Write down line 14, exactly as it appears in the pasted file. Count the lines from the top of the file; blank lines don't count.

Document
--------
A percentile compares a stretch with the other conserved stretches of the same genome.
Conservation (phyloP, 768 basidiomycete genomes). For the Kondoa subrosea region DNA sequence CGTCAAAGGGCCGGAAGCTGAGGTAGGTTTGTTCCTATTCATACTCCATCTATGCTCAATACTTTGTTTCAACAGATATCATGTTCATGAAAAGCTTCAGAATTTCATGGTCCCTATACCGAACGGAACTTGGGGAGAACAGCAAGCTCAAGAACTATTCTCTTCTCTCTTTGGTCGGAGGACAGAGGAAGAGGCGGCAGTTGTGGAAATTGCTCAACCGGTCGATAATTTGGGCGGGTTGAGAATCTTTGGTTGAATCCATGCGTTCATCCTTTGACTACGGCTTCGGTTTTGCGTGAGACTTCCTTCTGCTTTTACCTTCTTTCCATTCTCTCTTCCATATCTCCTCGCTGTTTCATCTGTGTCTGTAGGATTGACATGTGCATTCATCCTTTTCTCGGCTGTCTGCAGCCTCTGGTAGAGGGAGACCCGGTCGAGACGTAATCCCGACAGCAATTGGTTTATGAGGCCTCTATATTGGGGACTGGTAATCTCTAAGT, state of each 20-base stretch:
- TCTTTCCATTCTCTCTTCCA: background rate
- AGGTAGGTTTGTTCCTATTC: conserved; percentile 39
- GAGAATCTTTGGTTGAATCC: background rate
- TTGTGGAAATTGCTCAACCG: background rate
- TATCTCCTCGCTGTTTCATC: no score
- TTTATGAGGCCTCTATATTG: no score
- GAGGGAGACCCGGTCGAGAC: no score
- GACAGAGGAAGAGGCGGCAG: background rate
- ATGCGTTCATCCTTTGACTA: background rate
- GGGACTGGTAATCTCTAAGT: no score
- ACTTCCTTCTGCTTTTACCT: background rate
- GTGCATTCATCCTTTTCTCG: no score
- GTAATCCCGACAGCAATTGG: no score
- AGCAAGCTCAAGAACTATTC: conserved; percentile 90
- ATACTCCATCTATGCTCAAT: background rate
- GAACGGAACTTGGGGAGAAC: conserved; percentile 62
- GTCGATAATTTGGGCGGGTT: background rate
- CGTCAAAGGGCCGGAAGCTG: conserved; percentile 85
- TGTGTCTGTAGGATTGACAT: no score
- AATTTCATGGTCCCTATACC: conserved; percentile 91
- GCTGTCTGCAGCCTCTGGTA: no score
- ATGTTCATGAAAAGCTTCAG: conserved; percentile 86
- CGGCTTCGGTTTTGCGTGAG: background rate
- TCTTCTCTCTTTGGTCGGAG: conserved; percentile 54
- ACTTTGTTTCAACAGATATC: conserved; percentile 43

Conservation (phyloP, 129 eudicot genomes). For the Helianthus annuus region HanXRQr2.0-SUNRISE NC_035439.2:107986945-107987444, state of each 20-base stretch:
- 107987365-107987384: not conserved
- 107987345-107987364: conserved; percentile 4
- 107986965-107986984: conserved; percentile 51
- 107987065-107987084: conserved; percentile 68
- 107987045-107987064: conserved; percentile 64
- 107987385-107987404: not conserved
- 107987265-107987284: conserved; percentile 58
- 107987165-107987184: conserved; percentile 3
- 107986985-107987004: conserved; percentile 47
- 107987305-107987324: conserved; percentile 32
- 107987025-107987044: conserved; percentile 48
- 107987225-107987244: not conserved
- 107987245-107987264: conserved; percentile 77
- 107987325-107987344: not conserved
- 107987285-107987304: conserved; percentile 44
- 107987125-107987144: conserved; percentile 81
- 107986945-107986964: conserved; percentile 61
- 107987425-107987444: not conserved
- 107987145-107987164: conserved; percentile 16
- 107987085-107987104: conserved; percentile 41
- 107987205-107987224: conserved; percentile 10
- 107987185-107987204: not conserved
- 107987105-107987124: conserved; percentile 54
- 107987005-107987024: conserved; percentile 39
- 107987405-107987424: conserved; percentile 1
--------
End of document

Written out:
- GTGCATTCATCCTTTTCTCG: no score